Sudden bladder urges or leakage?  Nighttime bathroom breaks? Always “gotta go?” Overactive Bladder, these days, is a problem that can be solved.

Overactive bladder (OAB) refers to a combination of urgency, frequent urination, nighttime voiding, and sometimes leakage while trying to reach the bathroom (urge incontinence).

Most women with overactive bladder have become familiar with the option of medications (remember those TV commercials:  “gotta go, gotta go?”). But what about women seeking non-medication treatments for their OAB symptoms, or for women who have failed to respond or experienced side effects?

Today women have an impressive array of options, and our center has played a role in a great deal of research for this condition: we’ve helped investigate new OAB medications, participated in some of the first clinical studies of Botox for the bladder, and we treat a huge number of women with acupuncture-based nerve stimulation (“PTNS”). So if the usual medications and kegel exercises have failed to improve your OAB, don’t give up! Advanced treatments for this women’s health condition have advanced at a fast pace, and our patients today are reaping the benefits. 

Do I have OAB? Some clues to consider

  • Frequent urination: “I’m in the bathroom all the time”
  • Urgency: sudden desire to urinate, reduced ‘warning time’
  • Urge incontinence: leakage with a bladder urge, often occurring on the way to the bathroom
  • Nighttime urination (“nocturia”): up more than 1-2 times per night
  • Bathroom mapping: always planning and finding the next bathroom?

Treatments for Overactive Bladder

Botox for the Bladder

Botox is an effective treatment for overactive bladder (OAB) symptoms when someone cannot continue taking OAB medicine pills due to side effects or when the pills are not helping enough. 

Botox treatments are typically performed in the office after placing numbing medicine in the bladder and urethra. A small camera (cystoscope) is then placed through the urethra and into the bladder, and the Botox medicine is injected into the wall of the bladder in several spots. Treatments take a matter of minutes, and patients often experience improvement in their urinary urgency, frequency, and urge leakage for an average of 6 months. This allows many women to trade taking bladder control pills every day for Botox treatments twice a year.

Our center was involved in the pivotal trials leading to FDA approval for Botox, allowing this therapy to become a worldwide success.

Sacral Neuromodulation: The “Pelvic Pacemaker”

This procedure involves placement of a small permanent pacemaker and stimulating electrode that is positioned beside the key nerves that exit the sacrum (the bone below the spine” and head toward the pelvic floor. We have been performing this procedure for nearly 20 years, for women with overactive bladder, urge incontinence and even urinary retention. It is performed under local anesthesia as a quick outpatient procedure. Just recently, a new smaller pacemaker implant was introduced and is approximately the size of a computer thumb drive and contains a rechargeable battery expected to last for 15 years.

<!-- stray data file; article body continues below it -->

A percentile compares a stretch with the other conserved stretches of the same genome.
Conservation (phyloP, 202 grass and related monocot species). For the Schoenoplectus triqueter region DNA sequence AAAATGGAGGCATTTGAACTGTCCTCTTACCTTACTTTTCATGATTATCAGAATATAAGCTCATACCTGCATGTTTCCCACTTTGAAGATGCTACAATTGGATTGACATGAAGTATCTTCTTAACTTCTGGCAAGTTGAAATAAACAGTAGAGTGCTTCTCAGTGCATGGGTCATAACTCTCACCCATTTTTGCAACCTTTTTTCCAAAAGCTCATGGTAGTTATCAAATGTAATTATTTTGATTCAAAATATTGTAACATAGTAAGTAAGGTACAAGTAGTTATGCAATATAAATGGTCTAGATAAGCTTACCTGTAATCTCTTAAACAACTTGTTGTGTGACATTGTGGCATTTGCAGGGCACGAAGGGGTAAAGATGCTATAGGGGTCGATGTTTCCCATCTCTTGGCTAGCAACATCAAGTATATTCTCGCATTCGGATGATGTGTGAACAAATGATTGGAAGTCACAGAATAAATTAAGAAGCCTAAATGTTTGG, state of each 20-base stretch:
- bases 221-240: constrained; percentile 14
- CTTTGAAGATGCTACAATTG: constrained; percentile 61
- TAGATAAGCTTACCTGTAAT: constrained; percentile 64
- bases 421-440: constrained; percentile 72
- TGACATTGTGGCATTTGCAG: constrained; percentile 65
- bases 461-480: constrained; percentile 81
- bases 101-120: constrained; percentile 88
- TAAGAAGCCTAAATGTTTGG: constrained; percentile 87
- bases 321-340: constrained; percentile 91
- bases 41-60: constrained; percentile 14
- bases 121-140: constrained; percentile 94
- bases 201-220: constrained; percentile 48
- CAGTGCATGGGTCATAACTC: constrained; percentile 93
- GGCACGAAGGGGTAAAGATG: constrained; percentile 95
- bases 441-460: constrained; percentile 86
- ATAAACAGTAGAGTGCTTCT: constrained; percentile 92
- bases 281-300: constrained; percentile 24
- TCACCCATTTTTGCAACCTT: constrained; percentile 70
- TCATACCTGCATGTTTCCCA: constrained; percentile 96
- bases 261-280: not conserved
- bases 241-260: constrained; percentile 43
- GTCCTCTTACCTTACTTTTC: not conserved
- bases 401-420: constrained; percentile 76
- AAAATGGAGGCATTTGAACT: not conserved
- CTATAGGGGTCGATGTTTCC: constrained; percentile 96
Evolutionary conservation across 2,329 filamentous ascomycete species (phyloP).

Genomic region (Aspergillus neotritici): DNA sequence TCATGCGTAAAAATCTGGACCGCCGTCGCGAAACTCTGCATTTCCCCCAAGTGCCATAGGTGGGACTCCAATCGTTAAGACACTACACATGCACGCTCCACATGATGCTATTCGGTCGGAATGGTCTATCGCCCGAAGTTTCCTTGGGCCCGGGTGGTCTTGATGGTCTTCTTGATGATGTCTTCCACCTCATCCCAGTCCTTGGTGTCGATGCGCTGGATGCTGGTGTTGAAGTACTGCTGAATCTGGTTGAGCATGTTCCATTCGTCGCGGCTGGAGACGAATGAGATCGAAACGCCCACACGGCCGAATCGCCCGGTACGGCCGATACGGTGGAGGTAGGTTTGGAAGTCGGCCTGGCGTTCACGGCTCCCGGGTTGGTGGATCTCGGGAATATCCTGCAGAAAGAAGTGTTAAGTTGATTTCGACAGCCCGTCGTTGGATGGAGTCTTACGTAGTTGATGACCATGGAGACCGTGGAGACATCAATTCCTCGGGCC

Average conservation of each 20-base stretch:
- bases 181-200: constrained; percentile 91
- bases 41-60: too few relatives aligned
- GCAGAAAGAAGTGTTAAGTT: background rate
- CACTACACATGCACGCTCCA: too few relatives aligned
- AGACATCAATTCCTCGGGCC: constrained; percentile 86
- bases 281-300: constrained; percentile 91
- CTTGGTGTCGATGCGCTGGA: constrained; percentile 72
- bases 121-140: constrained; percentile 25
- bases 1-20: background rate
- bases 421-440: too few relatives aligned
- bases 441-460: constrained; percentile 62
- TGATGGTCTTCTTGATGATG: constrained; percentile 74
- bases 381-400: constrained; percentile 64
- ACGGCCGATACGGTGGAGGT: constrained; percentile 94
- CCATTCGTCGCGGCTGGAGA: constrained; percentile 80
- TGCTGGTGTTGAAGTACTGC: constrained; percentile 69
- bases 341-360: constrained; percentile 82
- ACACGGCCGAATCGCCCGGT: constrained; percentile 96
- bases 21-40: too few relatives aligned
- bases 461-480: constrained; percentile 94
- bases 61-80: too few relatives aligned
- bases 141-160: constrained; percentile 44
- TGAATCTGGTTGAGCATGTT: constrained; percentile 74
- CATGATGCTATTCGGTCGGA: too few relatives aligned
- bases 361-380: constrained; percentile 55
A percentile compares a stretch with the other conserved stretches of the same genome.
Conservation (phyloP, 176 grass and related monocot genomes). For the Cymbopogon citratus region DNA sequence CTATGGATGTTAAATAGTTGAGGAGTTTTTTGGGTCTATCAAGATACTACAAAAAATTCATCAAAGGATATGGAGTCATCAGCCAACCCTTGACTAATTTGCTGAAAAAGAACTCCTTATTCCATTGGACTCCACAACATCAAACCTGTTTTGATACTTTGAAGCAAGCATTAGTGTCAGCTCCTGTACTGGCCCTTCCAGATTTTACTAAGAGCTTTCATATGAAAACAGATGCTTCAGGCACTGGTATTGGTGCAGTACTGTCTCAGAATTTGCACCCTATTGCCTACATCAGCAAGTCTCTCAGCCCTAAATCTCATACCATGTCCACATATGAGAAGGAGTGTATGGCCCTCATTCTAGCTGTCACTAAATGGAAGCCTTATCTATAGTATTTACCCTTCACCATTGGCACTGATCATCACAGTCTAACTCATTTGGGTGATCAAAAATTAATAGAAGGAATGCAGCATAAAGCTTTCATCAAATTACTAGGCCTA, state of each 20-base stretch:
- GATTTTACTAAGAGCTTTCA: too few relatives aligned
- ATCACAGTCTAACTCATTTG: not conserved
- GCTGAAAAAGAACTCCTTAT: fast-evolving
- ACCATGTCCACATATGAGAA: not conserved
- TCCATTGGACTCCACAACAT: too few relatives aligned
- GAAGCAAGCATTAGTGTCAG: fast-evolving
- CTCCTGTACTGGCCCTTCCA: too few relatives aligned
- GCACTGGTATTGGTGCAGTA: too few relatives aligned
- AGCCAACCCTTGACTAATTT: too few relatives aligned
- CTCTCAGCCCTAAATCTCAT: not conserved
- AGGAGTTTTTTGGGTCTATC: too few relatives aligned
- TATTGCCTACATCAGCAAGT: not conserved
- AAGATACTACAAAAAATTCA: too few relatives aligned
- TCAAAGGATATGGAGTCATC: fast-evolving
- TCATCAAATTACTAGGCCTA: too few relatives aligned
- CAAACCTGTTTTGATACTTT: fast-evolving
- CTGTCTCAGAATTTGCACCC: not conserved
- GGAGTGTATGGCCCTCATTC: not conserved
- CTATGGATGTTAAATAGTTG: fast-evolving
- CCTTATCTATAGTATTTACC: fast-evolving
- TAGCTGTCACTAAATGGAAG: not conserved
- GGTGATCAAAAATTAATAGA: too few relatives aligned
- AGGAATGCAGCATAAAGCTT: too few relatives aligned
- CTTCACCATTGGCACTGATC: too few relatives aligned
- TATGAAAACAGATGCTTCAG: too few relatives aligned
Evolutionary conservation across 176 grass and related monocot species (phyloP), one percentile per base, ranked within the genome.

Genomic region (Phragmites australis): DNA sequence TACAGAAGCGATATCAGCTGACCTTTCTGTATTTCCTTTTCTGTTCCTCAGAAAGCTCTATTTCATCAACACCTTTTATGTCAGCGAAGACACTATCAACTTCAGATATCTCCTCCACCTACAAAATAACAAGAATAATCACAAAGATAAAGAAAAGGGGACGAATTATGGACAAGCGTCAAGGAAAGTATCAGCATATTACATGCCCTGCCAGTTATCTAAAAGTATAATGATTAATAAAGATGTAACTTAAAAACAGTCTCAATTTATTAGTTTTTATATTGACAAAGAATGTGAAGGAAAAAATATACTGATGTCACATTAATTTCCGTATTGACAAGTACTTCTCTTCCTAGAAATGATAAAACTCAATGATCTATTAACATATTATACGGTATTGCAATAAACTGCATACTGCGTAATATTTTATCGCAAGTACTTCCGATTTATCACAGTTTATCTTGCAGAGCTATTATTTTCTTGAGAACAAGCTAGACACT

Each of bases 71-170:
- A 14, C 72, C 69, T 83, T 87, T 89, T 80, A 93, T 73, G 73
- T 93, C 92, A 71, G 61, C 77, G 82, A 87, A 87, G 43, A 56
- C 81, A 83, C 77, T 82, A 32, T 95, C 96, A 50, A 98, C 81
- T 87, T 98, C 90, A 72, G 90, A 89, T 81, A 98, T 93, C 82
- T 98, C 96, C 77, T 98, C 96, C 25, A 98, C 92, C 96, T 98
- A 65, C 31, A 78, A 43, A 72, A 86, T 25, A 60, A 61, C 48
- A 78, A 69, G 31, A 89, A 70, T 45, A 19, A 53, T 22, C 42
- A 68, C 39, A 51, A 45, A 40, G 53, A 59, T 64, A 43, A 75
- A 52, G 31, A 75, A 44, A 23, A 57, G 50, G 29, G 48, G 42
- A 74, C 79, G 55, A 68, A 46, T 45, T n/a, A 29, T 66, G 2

Percutaneous Tibial Nerve Stimulation (PTNS): “Acupuncture for the Bladder”

PTNS is a highly effective treatment for women with Overactive Bladder symptoms, involving mild electrical stimulation of the “tibial nerve” which is  located near the outside of the ankle. Stimulation of this nerve eventually travels to the sacrum (below the spine) where bladder control is impacted. PTNS  has become an incredibly popular option in our practice over the past few years, for several reasons:  it works very effectively for most women, it’s well tolerated and performed in a 30 minute session,, and it involves no medication. Most insurers cover PTNS treatments for women who have not successfully responded to ‘first line’ therapies such as OAB medication. 

Coming Soon: More Implantable Therapies

The success of PTNS has led to several new innovations, now in development. Our center is currently participating in a study evaluating an implantable stimulator (“e-coin”) inserted through a small incision near the ankle, allowing for constant stimulation of the tibial nerve. Whether new implantable therapies will match the success of PTNS remains to be seen, but in the meantime our team is excited about this quickly growing area of women’s pelvic health. Treating OAB in the near future may involve no medications at all, perhaps replaced with implantable chips, even better forms of Botox, or other innovations. Wherever the ball is bouncing, our team is always committed to staying on the cutting edge.

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